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Homogenous Azeotropic Pressure Swing Distillation a Discussion of the Inverted and the Regular Batch-Process

Jens-Uwe Repke1, Andreas Klein2, David Bogle3, and Guenter Wozny1. (1) Technical University of Berlin, Strasse des 17. Juni 135 / KWT 9, Berlin, 10623, Germany, (2) Institute of Process and Plant Technology, Berlin, Germany, (3) Department of Chemical Engineering, Universtity College London, United Kingdom

The separation of a homogeneous azeotropic mixture is a common separation task in the chemical industry. Especially batch distillation is a very popular unit operation in chemical engineering. The discontinuous operation competes with the continuous operation but is still important for fine chemicals, seasonal demands of products and for pharmaceutical industries and food industry. For the separation of a binary homogeneous azeotropic mixture or closed boiling systems using pressure swing distillation (PSD) is one of the simplest solutions for this task. But other alternative processes such as azeotropic distillation or extractive distillation have a great industrial relevance whereas the pressure swing distillation is only seldom applied [Phimister 2000]. One of the main advantages of the PSD is the abdication of recycling an additional substance (entrainer) compared to the other alternatives.

In PSD the dependency of the azeotropic concentration on the system pressure is used to overcome the azeotrope. In the literature, there are only a few theoretical results of the pressure swing distillation for the separation of binary homogeneous azeotropic mixtures and experimental data are needed [Phimister 2000]. Only for the continuous operation a few experimental data are available [Repke 2006].

The objective of this contribution is on the theoretical and experimental analysis of batch PSD. For the regular and the inverted process a rigorous model, which comprise a full set of dynamic balance equations and also describes the start-up from cold and empty initial condition, was formulated in the software package gPROMS.

Figure 1: Inverted batch PSD for the high pressure mode (3.8 bar) simulation vs. experiment (Left Temperature profile; right concentration profil.

As an example the binary azeotropic mixture acetonitrile/water was considered and experimental runs for both batch distillation processes starting from cold and empty state with low and high system pressure were carried out. In Figure 1 08D0C9EA79F9BACE118C8200AA004BA90B02000000080000000E0000005F005200650066003100310033003700360039003300330032000000 a comparison between the simulation and experimental results is shown, in this case for the high pressure inverted batch PSD process. The experiments were used for model validation and to discuss the special operational behaviour of the regular and inverted batch PSD, respectively.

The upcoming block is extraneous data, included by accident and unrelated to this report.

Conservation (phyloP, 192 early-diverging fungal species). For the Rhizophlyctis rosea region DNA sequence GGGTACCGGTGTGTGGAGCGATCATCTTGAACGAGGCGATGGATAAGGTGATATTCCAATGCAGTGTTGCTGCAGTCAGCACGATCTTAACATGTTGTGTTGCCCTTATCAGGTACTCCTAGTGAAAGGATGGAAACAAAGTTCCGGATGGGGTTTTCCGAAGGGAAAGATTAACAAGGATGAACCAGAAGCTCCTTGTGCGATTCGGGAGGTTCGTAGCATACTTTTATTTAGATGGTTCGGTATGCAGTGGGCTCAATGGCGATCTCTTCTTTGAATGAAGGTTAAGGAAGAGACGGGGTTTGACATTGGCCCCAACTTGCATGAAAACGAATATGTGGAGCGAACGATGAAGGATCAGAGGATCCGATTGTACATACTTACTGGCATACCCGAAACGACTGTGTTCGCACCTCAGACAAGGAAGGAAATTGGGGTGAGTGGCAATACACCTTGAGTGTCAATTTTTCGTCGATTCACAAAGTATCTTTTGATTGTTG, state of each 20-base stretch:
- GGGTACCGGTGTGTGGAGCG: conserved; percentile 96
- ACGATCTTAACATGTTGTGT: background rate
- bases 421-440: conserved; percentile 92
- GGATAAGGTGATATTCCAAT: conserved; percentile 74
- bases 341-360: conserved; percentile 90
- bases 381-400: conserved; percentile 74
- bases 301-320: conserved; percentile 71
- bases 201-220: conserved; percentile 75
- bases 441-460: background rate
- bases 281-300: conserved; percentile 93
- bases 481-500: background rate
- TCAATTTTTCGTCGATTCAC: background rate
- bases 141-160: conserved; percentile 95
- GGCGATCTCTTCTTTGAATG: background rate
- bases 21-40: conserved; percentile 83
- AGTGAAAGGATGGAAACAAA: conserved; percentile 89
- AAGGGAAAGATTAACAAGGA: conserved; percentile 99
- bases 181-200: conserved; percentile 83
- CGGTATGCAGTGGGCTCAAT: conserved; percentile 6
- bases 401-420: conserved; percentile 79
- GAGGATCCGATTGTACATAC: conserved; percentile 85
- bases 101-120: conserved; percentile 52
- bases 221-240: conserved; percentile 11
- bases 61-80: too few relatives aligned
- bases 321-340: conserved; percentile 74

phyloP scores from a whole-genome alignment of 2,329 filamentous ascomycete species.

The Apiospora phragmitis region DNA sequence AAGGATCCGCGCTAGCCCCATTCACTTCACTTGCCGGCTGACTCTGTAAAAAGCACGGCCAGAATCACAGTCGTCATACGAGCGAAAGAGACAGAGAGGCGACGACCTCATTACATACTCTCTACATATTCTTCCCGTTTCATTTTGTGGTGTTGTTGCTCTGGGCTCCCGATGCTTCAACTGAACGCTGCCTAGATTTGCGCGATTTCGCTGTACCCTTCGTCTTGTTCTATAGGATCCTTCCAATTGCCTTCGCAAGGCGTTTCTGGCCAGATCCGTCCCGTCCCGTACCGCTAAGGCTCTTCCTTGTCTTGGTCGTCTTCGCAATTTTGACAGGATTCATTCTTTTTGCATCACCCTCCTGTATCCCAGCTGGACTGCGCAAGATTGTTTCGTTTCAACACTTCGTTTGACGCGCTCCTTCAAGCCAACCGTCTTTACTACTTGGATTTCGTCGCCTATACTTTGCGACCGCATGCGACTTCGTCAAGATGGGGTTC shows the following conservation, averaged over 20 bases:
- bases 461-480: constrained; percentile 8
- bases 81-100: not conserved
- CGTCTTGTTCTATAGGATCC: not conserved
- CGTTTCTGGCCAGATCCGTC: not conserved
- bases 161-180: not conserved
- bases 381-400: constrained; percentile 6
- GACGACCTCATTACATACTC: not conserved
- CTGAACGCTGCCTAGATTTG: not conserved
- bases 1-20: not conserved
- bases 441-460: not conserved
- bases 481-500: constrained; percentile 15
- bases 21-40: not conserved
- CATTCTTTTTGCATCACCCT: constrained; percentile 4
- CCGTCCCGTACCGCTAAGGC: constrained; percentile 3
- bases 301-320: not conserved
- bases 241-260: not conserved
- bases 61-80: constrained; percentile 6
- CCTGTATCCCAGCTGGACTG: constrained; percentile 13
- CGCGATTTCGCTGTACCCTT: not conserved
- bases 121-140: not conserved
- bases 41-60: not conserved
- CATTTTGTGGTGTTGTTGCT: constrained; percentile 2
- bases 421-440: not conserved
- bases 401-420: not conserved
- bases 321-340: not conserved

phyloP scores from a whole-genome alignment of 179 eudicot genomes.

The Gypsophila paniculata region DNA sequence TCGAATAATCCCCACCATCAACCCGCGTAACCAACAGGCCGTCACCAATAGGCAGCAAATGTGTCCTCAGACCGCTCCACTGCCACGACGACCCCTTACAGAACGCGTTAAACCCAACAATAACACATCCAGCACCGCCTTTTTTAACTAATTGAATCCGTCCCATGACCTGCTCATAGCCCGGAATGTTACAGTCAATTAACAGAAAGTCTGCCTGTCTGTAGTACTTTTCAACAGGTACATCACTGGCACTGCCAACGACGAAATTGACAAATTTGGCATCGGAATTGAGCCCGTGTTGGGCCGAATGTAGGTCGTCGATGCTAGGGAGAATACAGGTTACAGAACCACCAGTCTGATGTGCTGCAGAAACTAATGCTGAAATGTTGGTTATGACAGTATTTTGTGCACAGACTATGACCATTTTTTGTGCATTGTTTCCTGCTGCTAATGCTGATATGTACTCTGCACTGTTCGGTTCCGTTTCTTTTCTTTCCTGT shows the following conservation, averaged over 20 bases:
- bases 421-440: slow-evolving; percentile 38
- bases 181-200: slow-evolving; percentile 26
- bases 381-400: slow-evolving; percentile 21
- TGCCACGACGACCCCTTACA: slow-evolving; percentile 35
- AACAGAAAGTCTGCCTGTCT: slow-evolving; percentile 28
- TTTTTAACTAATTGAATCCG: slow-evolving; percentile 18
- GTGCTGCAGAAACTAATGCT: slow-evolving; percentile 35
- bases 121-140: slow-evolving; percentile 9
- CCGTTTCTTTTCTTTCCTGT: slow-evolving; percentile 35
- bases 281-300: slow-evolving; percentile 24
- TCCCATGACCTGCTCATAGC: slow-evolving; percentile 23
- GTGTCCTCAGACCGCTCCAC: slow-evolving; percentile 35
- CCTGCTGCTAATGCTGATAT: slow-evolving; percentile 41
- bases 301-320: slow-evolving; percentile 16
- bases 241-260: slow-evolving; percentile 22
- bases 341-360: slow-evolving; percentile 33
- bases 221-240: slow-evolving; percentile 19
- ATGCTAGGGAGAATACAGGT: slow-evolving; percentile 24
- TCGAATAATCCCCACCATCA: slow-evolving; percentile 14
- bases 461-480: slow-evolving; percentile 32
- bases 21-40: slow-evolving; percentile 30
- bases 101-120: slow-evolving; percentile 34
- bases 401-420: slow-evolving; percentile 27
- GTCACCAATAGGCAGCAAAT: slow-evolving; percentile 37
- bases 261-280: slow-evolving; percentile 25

In the investigation different separation tasks (various feed compositions) have been used to analyse the regular and the inverted batch PSD. In the scope of this discussion the ideal theoretical volumetric ratio between the amount of distillate and bottom product, which can easily be estimated using the overall component and mass balance under some assumption is considered. The ratio depends on the feed composition and the pressure difference between the low and the high pressure operation runs and can indicate which batch mode should be preferred.

The advantages and limitations of the regular and inverted batch PSD will be discussed in the presentation.

[Phimister 2000] Phimister, J.R. & Seider, W.D., 2000, Semicontinuous Pressure Swing Distillation, Ind. Eng. Chem. Res. 39, pp. 120-130

[Repke 2006] Repke, J.-U.; Forner, F.; Klein, A. Separation of Homogeneous Azeotropic Mixtures by Pressure Swing Distillation Analysis of the Operation Performance. Chem. Eng. Techn. 28, 2006